Cases are rising again. Only this time, there is no University-issued guidance outlining how students and professors should navigate this reality. Administrators haven't sent a single email regarding the uptick in cases, and many classes are carrying on just as they did before the pandemic. As a result, students are pressured to show up to classes even when they feel sick because the University ditched the pandemic-era policies that guaranteed students access to their education when they were isolating due to illness. This state of affairs is especially harmful to community members who are immunocompromised. By attempting to go about our lives just as we did before the coronavirus, we are leaving many students to pick between their health and their education — despite spending the past couple of years learning to build a reality where learning and safety can co-exist, even within the context of rising COVID-19 cases.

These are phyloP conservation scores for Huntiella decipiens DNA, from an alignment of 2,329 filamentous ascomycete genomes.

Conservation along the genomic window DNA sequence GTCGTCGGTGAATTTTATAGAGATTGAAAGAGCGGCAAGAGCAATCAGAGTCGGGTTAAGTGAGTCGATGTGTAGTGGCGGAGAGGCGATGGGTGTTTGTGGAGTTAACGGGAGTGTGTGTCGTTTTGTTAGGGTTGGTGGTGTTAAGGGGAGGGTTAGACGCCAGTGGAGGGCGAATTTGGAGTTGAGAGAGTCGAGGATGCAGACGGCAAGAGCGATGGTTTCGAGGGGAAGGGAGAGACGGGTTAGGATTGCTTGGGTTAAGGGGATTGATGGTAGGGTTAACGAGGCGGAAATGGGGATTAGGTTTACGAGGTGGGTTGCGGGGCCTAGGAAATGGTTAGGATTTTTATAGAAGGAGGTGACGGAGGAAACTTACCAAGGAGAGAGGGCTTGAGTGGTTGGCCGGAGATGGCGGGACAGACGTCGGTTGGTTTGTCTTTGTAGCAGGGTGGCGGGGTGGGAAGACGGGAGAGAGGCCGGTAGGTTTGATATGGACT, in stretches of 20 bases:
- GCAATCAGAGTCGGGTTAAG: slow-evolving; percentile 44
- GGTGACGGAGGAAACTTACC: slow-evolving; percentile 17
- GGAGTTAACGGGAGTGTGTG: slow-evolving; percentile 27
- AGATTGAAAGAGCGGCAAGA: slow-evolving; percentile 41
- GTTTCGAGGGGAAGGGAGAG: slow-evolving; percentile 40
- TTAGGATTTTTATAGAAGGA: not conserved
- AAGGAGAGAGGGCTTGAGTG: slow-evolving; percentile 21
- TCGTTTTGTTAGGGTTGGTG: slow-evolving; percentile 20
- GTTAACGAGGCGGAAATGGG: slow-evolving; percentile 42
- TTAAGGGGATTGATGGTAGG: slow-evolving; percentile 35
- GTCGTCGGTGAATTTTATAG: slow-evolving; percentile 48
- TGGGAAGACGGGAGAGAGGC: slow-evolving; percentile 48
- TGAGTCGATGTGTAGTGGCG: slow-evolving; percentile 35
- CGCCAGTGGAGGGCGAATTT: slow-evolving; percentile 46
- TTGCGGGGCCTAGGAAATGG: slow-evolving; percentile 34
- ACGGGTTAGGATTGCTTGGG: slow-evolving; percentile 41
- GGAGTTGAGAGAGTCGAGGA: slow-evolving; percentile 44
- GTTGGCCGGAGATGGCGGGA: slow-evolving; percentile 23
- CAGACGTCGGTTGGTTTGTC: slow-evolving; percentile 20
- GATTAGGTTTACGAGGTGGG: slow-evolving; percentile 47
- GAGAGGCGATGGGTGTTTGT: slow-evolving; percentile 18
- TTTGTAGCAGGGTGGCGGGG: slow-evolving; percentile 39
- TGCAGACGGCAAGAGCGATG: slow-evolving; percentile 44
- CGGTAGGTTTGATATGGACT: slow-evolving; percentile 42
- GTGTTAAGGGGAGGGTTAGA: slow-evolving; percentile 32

The University must implement a framework that both addresses rising COVID-19 cases on Grounds, and shapes future class structures to be accommodating of our post-pandemic reality. This can look like a lot of different things — mandating recorded lectures, requiring professors to hold virtual office hours and laying the groundwork for generous make-up policies, specifically for isolated or quarantined students. Instead of forgetting all that we have learned since March 2020, we should leverage our past experiences to build a post-secondary education system that empowers students to prioritize their health, while still obtaining a world-class education. In short, we need a new normal.